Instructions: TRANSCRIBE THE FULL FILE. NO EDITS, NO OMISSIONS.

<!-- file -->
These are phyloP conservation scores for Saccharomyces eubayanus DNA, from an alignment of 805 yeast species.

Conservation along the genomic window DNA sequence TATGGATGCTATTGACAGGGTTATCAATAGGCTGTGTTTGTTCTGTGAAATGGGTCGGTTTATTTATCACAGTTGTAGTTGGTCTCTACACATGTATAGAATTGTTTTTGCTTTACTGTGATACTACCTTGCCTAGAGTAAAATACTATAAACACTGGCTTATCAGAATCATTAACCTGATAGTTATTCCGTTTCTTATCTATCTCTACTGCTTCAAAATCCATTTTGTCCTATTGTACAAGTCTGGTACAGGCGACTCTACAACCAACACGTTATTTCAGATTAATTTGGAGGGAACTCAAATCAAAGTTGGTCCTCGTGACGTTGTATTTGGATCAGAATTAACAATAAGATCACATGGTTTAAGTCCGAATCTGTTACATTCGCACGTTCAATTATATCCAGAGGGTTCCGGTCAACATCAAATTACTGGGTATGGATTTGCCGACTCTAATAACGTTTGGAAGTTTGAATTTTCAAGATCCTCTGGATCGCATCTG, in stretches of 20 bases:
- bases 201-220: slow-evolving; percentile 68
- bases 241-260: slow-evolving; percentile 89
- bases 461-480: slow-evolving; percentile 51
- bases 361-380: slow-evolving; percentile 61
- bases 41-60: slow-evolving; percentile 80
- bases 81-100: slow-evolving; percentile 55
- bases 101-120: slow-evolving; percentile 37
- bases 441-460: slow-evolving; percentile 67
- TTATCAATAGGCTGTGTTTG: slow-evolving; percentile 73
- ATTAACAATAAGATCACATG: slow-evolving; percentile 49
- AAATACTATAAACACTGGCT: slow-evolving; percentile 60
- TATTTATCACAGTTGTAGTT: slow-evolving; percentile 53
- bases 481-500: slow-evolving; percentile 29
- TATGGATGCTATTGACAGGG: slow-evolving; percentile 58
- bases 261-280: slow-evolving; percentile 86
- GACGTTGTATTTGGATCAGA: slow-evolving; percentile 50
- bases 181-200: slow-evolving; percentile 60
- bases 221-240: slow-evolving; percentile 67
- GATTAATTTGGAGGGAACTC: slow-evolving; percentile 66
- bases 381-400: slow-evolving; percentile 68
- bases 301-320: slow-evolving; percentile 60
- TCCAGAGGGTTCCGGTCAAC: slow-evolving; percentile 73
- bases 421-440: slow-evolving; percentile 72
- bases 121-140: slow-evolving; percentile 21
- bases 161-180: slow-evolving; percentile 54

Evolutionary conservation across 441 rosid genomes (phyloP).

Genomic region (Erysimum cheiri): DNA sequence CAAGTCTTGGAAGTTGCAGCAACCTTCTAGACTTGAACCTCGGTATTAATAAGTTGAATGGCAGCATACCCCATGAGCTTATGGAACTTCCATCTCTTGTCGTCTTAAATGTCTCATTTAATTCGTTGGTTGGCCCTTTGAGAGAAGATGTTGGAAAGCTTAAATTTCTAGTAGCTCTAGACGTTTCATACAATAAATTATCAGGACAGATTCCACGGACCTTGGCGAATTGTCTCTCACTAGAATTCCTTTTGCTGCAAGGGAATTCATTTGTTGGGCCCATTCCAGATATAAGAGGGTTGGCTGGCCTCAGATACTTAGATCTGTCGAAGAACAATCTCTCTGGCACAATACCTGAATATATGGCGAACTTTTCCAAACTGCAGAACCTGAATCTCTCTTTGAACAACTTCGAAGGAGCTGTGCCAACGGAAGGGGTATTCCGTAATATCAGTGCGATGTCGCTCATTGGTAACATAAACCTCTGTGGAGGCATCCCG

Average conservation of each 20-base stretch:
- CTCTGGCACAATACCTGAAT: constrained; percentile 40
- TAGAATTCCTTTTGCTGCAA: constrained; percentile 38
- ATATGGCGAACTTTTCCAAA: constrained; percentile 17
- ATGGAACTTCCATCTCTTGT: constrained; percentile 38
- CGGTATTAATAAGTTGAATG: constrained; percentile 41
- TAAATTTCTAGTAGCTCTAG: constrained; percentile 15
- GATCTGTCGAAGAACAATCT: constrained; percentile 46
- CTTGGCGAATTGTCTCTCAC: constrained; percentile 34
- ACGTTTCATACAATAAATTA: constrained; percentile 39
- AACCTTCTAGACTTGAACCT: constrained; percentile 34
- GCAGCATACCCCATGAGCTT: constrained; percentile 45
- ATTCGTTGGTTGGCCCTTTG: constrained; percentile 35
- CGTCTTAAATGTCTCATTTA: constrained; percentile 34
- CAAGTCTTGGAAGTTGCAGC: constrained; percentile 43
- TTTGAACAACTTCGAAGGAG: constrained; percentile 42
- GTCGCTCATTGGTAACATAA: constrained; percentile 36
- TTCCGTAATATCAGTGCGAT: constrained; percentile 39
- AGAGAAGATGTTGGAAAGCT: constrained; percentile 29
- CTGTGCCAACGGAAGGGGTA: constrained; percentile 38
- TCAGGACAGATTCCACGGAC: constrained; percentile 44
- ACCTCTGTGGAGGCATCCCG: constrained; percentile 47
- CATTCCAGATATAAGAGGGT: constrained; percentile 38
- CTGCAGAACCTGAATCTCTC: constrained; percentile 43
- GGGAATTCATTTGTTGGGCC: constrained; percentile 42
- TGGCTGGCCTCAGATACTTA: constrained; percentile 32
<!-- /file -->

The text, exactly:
These are phyloP conservation scores for Saccharomyces eubayanus DNA, from an alignment of 805 yeast species.

Conservation along the genomic window DNA sequence TATGGATGCTATTGACAGGGTTATCAATAGGCTGTGTTTGTTCTGTGAAATGGGTCGGTTTATTTATCACAGTTGTAGTTGGTCTCTACACATGTATAGAATTGTTTTTGCTTTACTGTGATACTACCTTGCCTAGAGTAAAATACTATAAACACTGGCTTATCAGAATCATTAACCTGATAGTTATTCCGTTTCTTATCTATCTCTACTGCTTCAAAATCCATTTTGTCCTATTGTACAAGTCTGGTACAGGCGACTCTACAACCAACACGTTATTTCAGATTAATTTGGAGGGAACTCAAATCAAAGTTGGTCCTCGTGACGTTGTATTTGGATCAGAATTAACAATAAGATCACATGGTTTAAGTCCGAATCTGTTACATTCGCACGTTCAATTATATCCAGAGGGTTCCGGTCAACATCAAATTACTGGGTATGGATTTGCCGACTCTAATAACGTTTGGAAGTTTGAATTTTCAAGATCCTCTGGATCGCATCTG, in stretches of 20 bases:
- bases 201-220: slow-evolving; percentile 68
- bases 241-260: slow-evolving; percentile 89
- bases 461-480: slow-evolving; percentile 51
- bases 361-380: slow-evolving; percentile 61
- bases 41-60: slow-evolving; percentile 80
- bases 81-100: slow-evolving; percentile 55
- bases 101-120: slow-evolving; percentile 37
- bases 441-460: slow-evolving; percentile 67
- TTATCAATAGGCTGTGTTTG: slow-evolving; percentile 73
- ATTAACAATAAGATCACATG: slow-evolving; percentile 49
- AAATACTATAAACACTGGCT: slow-evolving; percentile 60
- TATTTATCACAGTTGTAGTT: slow-evolving; percentile 53
- bases 481-500: slow-evolving; percentile 29
- TATGGATGCTATTGACAGGG: slow-evolving; percentile 58
- bases 261-280: slow-evolving; percentile 86
- GACGTTGTATTTGGATCAGA: slow-evolving; percentile 50
- bases 181-200: slow-evolving; percentile 60
- bases 221-240: slow-evolving; percentile 67
- GATTAATTTGGAGGGAACTC: slow-evolving; percentile 66
- bases 381-400: slow-evolving; percentile 68
- bases 301-320: slow-evolving; percentile 60
- TCCAGAGGGTTCCGGTCAAC: slow-evolving; percentile 73
- bases 421-440: slow-evolving; percentile 72
- bases 121-140: slow-evolving; percentile 21
- bases 161-180: slow-evolving; percentile 54

Evolutionary conservation across 441 rosid genomes (phyloP).

Genomic region (Erysimum cheiri): DNA sequence CAAGTCTTGGAAGTTGCAGCAACCTTCTAGACTTGAACCTCGGTATTAATAAGTTGAATGGCAGCATACCCCATGAGCTTATGGAACTTCCATCTCTTGTCGTCTTAAATGTCTCATTTAATTCGTTGGTTGGCCCTTTGAGAGAAGATGTTGGAAAGCTTAAATTTCTAGTAGCTCTAGACGTTTCATACAATAAATTATCAGGACAGATTCCACGGACCTTGGCGAATTGTCTCTCACTAGAATTCCTTTTGCTGCAAGGGAATTCATTTGTTGGGCCCATTCCAGATATAAGAGGGTTGGCTGGCCTCAGATACTTAGATCTGTCGAAGAACAATCTCTCTGGCACAATACCTGAATATATGGCGAACTTTTCCAAACTGCAGAACCTGAATCTCTCTTTGAACAACTTCGAAGGAGCTGTGCCAACGGAAGGGGTATTCCGTAATATCAGTGCGATGTCGCTCATTGGTAACATAAACCTCTGTGGAGGCATCCCG

Average conservation of each 20-base stretch:
- CTCTGGCACAATACCTGAAT: constrained; percentile 40
- TAGAATTCCTTTTGCTGCAA: constrained; percentile 38
- ATATGGCGAACTTTTCCAAA: constrained; percentile 17
- ATGGAACTTCCATCTCTTGT: constrained; percentile 38
- CGGTATTAATAAGTTGAATG: constrained; percentile 41
- TAAATTTCTAGTAGCTCTAG: constrained; percentile 15
- GATCTGTCGAAGAACAATCT: constrained; percentile 46
- CTTGGCGAATTGTCTCTCAC: constrained; percentile 34
- ACGTTTCATACAATAAATTA: constrained; percentile 39
- AACCTTCTAGACTTGAACCT: constrained; percentile 34
- GCAGCATACCCCATGAGCTT: constrained; percentile 45
- ATTCGTTGGTTGGCCCTTTG: constrained; percentile 35
- CGTCTTAAATGTCTCATTTA: constrained; percentile 34
- CAAGTCTTGGAAGTTGCAGC: constrained; percentile 43
- TTTGAACAACTTCGAAGGAG: constrained; percentile 42
- GTCGCTCATTGGTAACATAA: constrained; percentile 36
- TTCCGTAATATCAGTGCGAT: constrained; percentile 39
- AGAGAAGATGTTGGAAAGCT: constrained; percentile 29
- CTGTGCCAACGGAAGGGGTA: constrained; percentile 38
- TCAGGACAGATTCCACGGAC: constrained; percentile 44
- ACCTCTGTGGAGGCATCCCG: constrained; percentile 47
- CATTCCAGATATAAGAGGGT: constrained; percentile 38
- CTGCAGAACCTGAATCTCTC: constrained; percentile 43
- GGGAATTCATTTGTTGGGCC: constrained; percentile 42
- TGGCTGGCCTCAGATACTTA: constrained; percentile 32